Not in the sense of taking less than you hope for or deserve, anyway. Settling would be denying yourself the freedom to follow your own path because it doesn’t measure up to a particular standard you’ve accepted in your mind, a standard that dictates variety as the apex of value. I relate to this hard; either conciously or subconciously I spent a lot of my early twenties trying to avoid the kind of life that would ultimately make me happy, because I believed it was a waste not to have more ‘fun’ (but not fun in the sense of personal enjoyment, fun in the sense of how others perceive fun). I’d internalised the messaging that ‘your twenties are for living! don’t settle down too early’ by every person I now suspect was unhappy with their life choices and simply projecting, and I’d taken it as gospel: avoid suburbia, avoid the house, avoid predictability. Gain experiences. Do all the things I regret never doing (this is more often than not the subtext of any advice telling you not to settle).
This mindset ended up melting my feet. I stayed in roughly the same place for many years ‘just in case’; just in case I wanted to move, just in case my relationship didn’t work out, just in case I had a miraculous flair of spontaneity and wanted to turn my life on its head completely. I knew in my heart that I wanted to live slowly, consciously and quietly, but I kept the possibility of Plan B me on the backburner. Sometimes you need to live on pause to realise that you’re living on pause, but there are certain things I could have leaned into much sooner had I accepted that my ‘just in case’ wasn’t my path.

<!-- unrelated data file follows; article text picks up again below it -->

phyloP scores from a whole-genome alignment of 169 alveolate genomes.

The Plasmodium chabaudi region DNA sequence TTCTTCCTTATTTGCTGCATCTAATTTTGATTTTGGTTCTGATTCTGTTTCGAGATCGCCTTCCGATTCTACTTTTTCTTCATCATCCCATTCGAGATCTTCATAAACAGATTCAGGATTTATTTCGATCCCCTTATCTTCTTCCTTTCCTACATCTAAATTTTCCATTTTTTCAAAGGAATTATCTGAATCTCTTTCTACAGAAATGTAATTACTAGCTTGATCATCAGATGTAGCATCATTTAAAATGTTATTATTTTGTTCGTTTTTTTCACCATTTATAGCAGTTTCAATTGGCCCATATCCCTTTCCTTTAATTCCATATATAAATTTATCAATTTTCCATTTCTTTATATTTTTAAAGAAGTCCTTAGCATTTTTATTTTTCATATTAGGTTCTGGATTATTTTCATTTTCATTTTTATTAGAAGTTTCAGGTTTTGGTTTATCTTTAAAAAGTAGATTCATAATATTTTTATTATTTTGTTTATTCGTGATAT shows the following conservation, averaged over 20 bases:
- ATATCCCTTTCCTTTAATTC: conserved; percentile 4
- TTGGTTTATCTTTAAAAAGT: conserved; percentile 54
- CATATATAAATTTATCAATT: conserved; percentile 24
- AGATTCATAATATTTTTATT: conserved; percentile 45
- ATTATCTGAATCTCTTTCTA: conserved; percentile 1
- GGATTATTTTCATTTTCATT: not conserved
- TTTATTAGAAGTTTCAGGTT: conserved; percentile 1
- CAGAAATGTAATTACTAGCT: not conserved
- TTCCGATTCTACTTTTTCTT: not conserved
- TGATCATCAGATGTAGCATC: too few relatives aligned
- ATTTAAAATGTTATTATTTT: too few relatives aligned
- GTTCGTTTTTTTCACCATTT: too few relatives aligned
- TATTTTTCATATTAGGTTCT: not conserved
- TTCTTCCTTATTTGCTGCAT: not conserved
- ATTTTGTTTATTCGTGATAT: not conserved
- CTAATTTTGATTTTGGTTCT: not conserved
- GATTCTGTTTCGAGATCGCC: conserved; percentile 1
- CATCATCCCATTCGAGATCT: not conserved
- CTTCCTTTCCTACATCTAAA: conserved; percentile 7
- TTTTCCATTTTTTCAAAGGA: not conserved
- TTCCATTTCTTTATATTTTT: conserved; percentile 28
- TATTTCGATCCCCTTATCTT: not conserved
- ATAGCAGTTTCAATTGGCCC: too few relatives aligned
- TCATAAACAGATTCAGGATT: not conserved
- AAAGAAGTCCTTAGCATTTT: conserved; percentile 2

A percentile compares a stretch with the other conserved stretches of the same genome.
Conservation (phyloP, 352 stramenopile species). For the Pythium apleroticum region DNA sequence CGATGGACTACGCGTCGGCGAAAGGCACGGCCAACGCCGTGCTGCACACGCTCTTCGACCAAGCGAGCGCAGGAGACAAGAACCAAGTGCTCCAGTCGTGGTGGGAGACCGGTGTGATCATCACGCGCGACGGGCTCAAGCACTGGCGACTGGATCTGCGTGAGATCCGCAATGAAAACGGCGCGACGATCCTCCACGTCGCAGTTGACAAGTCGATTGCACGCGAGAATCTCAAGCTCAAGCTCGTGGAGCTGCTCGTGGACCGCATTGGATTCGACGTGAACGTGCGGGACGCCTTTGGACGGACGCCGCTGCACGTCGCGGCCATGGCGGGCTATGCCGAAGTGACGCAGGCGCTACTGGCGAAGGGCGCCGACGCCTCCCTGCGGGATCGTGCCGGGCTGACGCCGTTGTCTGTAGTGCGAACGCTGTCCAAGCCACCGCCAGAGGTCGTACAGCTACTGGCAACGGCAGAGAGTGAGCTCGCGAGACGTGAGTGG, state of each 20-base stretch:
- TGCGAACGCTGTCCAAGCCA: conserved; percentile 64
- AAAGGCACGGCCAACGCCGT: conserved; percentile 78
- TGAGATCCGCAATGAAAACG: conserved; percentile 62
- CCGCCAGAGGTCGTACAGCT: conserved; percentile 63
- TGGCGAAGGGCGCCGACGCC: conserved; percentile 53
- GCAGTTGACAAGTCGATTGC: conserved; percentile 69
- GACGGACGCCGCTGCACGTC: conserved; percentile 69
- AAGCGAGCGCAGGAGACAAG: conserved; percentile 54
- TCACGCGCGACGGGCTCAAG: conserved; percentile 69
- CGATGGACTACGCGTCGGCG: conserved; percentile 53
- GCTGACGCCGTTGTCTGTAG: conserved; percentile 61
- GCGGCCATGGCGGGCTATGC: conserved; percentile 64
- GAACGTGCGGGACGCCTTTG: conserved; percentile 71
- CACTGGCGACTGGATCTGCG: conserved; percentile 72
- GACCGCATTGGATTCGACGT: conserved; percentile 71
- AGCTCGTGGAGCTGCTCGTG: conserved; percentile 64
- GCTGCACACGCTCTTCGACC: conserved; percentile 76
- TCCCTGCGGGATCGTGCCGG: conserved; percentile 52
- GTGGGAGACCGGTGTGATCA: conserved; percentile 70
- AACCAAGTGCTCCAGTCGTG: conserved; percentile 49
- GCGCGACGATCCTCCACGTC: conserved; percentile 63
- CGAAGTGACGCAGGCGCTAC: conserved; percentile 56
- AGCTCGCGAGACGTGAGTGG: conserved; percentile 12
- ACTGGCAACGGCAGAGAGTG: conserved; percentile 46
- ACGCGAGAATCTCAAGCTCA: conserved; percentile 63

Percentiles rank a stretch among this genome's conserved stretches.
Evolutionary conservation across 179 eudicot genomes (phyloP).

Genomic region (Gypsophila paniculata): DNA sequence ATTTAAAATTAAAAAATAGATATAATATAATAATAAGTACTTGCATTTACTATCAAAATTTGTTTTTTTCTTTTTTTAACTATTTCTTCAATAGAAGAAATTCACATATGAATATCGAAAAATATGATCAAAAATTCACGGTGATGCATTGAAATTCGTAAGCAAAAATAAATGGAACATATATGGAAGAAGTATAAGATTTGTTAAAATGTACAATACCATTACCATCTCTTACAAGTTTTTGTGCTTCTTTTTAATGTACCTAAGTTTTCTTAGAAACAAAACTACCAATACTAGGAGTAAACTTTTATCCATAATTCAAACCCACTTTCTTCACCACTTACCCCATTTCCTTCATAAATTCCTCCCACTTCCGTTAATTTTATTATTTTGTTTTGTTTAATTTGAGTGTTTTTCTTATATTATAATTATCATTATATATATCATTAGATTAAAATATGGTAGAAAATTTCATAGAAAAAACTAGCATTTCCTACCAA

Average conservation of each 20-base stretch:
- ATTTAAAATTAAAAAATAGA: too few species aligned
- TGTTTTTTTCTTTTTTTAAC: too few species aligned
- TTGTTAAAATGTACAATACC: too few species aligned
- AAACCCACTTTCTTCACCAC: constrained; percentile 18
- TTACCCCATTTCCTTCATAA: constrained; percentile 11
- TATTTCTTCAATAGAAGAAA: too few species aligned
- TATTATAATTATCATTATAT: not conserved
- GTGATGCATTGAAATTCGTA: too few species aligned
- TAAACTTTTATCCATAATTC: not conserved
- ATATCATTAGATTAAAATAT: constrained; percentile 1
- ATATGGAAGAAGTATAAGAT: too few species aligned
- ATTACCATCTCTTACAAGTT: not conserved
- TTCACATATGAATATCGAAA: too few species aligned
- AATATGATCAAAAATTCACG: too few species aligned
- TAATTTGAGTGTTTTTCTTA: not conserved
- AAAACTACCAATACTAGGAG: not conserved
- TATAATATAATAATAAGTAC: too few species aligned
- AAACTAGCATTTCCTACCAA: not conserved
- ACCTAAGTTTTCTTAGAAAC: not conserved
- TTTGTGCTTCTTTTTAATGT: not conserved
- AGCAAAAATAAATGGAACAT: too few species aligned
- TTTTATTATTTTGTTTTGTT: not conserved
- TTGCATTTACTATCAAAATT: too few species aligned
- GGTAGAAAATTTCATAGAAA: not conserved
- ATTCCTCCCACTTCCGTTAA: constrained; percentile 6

And I agree that certain milestones do feel like saying goodbye to a particular part of your life – buying a house, for example, with its added weight of responsibility that rentals and living at home don’t carry. But though it may not be as easy to drop everything and change direction when you have a mortgage to your name, it’s also not impossible. You can still sell up and move on. It’s literally just something else happening to you in the long list of happenings that will happen throughout your life. No doors necessarily closing here.
So maybe I’m boring. Maybe you’re boring too. But we’re happy, and we’re certainly not settling.
There is no right way to do things. We’re born by chance, we’re given the incomprehensible gift of living purely by luck, and one day we will die. That’s the only thing that is certain. So weave the tapestry of your existence in the exact shape of your choosing; “settling” really is nothing more than an subjective concept, and since your life is a real and tangible thing, follow the thread of what you’re drawn to do, rather than what ideas and notions suggest would be better. The value is in your freedom to live the way you want to, to your own tune and timeline.